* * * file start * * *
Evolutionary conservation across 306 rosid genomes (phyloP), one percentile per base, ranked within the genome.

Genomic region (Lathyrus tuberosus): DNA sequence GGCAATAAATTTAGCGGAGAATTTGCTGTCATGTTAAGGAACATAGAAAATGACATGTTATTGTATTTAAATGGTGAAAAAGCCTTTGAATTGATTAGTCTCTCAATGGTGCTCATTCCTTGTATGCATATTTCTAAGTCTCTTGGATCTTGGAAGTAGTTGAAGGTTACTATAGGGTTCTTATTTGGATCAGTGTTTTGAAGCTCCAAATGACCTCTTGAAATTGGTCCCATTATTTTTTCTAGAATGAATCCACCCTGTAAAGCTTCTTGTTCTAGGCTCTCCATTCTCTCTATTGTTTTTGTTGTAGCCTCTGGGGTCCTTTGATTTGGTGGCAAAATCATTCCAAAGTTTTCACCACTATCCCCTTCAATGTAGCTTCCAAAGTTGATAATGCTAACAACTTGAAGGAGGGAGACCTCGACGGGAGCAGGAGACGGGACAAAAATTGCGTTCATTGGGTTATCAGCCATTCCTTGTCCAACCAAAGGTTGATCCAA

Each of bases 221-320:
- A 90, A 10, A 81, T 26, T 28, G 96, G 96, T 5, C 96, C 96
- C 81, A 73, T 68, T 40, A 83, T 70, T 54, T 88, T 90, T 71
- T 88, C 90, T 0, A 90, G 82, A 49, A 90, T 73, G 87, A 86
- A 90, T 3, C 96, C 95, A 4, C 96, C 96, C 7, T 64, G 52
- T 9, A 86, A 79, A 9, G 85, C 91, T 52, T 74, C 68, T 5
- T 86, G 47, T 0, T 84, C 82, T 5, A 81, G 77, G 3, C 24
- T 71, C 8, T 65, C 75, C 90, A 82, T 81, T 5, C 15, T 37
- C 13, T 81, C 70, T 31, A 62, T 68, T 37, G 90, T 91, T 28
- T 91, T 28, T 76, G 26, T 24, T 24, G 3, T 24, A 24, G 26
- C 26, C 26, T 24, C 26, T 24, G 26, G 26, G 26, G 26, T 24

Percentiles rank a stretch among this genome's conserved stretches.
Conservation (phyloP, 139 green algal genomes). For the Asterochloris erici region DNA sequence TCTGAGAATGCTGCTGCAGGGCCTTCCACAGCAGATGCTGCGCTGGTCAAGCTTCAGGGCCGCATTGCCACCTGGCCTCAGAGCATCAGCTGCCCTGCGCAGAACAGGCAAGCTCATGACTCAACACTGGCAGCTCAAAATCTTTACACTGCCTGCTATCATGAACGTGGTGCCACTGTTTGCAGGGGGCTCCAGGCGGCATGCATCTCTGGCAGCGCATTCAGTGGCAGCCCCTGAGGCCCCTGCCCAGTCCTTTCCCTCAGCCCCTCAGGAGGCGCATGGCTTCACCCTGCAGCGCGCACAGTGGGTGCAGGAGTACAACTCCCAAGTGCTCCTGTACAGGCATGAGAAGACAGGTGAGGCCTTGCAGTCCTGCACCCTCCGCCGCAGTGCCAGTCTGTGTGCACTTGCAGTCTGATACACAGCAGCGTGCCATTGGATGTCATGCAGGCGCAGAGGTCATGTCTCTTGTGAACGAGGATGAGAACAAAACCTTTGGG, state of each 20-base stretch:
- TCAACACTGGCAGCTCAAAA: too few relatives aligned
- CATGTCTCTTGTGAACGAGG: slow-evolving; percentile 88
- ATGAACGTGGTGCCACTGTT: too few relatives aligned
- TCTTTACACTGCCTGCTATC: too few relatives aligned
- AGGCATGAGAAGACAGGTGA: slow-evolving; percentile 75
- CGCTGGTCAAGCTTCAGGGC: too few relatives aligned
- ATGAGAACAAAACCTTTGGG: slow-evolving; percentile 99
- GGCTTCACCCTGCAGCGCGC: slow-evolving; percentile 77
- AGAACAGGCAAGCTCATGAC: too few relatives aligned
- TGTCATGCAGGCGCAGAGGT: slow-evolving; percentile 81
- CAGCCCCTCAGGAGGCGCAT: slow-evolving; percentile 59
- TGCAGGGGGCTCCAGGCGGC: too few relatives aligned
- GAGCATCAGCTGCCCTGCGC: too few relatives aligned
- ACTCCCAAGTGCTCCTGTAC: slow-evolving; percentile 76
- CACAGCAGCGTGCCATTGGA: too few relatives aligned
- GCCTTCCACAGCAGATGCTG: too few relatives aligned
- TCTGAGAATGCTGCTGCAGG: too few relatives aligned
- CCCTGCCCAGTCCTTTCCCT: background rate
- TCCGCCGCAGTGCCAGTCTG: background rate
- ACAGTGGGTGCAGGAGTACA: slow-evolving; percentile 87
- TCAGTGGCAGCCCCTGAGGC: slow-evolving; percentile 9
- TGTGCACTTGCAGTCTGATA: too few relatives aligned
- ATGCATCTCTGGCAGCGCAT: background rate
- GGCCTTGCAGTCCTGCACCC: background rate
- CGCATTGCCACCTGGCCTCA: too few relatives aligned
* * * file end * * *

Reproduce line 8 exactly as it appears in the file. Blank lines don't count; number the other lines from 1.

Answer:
- T 9, A 86, A 79, A 9, G 85, C 91, T 52, T 74, C 68, T 5